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By Amy Hamilton Chadwick
You live in a lovely area with excellent schools and pleasant neighbours, but your family is growing. Maybe you’re expecting a baby, or your once-tiny toddlers are now gangly teenagers, or your mother-in-law is moving in. Whatever the reason, you would very much like more space.
So, do you renovate and expand your existing house, or do you knock it down and build a new one? Weighing up these two options can be complex.
You’re up to your eyeballs in unknown quantities: Does your house have solid foundations? How much stress can the family handle over the build period? How much warmer might a new house be – and what’s that worth?
Is it worth keeping?
Start by asking yourself whether the house is worth saving, advises quantity surveyor James White, director of Kwanto. “A turn-of-the-century villa or bungalow? I’d be loath to bowl that over and lose the ‘story’. [Demolishing] a brick-and-tile might be an easier decision.”
A dated, characterless house is far less appealing – particularly if it’s cold, damp and not energy-efficient. In that case, replacing it with a new build could work well. You won’t be destroying anything of particular value and you’ll create a modern home that is dramatically more liveable. An efficient home-building company may even be able to match the price of renovation.
“If you renovate, part of your home is fresh, modern, dry and healthy, while the original parts could have ‘old bones’,” says Aidan Jury, chief operations officer at Jennian Homes.
“Knocking down and rebuilding could mean that you get exactly the home you want at a similar price to, if not cheaper than, a major renovation.”
A new build also removes some of the uncertainty inherent in renovations. Altering old homes almost always turns up unexpected and expensive problems, from drainage issues to crooked walls to timber ruined by borer.
New builds are easier to price reliably. If you stick to the original plans, it’s possible to complete the build within budget. It’s making changes once the build has started that tends to cause costs to balloon – as seen on almost every episode of TV programme Grand Designs.
New builds also provide a unified finished product, Jury points out. “Major renovations to existing houses can be expensive, plus adding new to the old doesn’t always work harmoniously. It can be difficult to make the end result meet your needs as well as look like everything works together.”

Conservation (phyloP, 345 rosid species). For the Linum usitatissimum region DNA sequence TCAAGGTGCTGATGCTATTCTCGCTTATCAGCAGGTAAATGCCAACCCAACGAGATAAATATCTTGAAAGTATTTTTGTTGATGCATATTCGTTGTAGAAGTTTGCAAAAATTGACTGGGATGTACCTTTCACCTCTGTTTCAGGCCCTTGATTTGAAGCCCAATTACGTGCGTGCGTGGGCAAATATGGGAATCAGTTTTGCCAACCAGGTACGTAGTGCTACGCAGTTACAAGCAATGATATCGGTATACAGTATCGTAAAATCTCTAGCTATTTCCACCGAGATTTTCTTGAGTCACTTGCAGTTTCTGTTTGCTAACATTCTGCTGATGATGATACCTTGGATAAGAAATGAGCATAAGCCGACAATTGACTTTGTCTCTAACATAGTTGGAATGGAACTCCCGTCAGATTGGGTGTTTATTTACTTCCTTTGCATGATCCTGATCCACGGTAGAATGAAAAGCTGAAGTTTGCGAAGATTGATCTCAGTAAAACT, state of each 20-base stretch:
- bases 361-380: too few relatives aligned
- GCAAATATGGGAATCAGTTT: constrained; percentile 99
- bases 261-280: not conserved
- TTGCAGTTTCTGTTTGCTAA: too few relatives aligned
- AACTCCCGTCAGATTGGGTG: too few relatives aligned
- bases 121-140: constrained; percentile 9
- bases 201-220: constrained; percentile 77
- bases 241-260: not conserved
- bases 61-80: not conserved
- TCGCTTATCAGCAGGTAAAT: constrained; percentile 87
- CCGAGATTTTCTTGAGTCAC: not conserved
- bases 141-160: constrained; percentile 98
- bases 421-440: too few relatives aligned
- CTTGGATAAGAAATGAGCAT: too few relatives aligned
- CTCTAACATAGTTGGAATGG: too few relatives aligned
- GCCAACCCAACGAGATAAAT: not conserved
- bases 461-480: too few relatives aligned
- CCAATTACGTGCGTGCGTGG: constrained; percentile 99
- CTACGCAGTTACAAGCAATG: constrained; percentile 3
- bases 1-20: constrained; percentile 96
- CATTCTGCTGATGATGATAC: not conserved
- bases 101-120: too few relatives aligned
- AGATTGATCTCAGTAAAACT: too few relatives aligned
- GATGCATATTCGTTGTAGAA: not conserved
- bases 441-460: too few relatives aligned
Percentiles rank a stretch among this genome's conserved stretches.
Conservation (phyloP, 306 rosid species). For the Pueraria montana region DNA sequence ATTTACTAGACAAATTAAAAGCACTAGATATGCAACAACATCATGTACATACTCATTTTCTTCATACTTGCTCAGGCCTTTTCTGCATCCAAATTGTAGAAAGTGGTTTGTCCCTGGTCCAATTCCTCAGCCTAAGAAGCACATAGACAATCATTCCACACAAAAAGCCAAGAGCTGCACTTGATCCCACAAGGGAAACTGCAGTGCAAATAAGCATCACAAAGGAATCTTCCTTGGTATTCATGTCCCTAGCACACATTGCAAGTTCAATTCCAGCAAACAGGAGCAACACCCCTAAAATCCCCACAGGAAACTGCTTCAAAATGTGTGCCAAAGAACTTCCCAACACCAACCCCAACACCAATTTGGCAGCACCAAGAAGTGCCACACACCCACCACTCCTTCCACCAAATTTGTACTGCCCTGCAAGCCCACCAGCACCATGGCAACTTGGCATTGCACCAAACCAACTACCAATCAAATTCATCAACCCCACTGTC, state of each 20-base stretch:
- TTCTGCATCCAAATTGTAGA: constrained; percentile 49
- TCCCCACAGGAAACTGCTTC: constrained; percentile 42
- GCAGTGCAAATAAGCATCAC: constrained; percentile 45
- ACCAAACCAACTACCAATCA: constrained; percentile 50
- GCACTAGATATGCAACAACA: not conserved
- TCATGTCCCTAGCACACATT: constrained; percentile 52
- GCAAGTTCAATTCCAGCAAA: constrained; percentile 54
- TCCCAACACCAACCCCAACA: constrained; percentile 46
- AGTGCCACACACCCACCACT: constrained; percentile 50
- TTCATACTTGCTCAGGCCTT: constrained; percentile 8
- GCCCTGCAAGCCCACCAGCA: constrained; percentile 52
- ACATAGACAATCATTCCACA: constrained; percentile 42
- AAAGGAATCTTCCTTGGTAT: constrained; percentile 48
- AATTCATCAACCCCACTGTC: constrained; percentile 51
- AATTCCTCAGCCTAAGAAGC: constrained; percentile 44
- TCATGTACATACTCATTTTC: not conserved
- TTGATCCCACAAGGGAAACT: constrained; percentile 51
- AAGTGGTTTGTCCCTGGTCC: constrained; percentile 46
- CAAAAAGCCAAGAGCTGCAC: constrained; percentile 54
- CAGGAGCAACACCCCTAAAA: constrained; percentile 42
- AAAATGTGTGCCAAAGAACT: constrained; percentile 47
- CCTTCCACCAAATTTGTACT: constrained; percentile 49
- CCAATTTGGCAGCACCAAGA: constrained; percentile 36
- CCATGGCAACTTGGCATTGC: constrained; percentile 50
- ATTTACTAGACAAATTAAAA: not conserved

However, a well-planned renovation may give you more value for your dollar by retaining existing spaces and adding to them.
White has both renovated a villa for the family and built a new beach house. “Having done both myself, I enjoyed the new build more than renovating, because there was less uncertainty. But I had the same budget for both and I got a much smaller new-build property, versus the family home I extended.”
Cut costs by living on-site
If you want to keep costs down during renovation, you can consider living on-site during the building work. Auckland homeowners Kevin and Debra Wells pulled this off with the renovation of their three-bedroom-plus-study Glendowie house.
Before the renovation, the couple were sharing a single toilet and bathroom with their three children (aged 13, 12 and 8). The build project increased the size of the master bedroom and added an en suite, second living area and an internal garage, creating more storage space. “We estimated it was going to cost around $600,000 to replace with a new build. The renovation went over budget, but it still cost under $400,000,” says Kevin Wells.
Staying in the house during the renovation saved an additional $20,000 in rent, although he adds that the stress factor was huge.
“It was supposed to take two or three months, but we’re at the eight-month mark now and we probably have another month to go,” he says.
“A new build is more of a known [quantity]. With a reno, as soon as you cut open a wall, you find an issue.
“I didn’t realise the architect had put the garage at footpath height, so the drainage was more complicated, and the builders spent a lot of time digging a trench in bad weather – that really added to the bill.”
The almost-finished product has the space the family needs at a cost which has been far exceeded by the home’s increased value. The Wellses now plan to stay there until the children have left home.
Talk to the experts
To make the decision about whether to rebuild or renovate, your first step should be to talk to architects and builders about what you have and what you want, says White.
These professionals should have the experience to guide you towards a smart choice, as well as providing general estimates to help you understand the costs.
Time spent planning will reduce budget and time overruns. And don’t forget to weigh up the immeasurables, such as the potential for stress, plus factoring in potential budget overruns and interest rate increases.
Whichever path you take, your project will be at least slightly stressful, and definitely expensive. But if you plan well and spend wisely, the outcome should make it all worthwhile.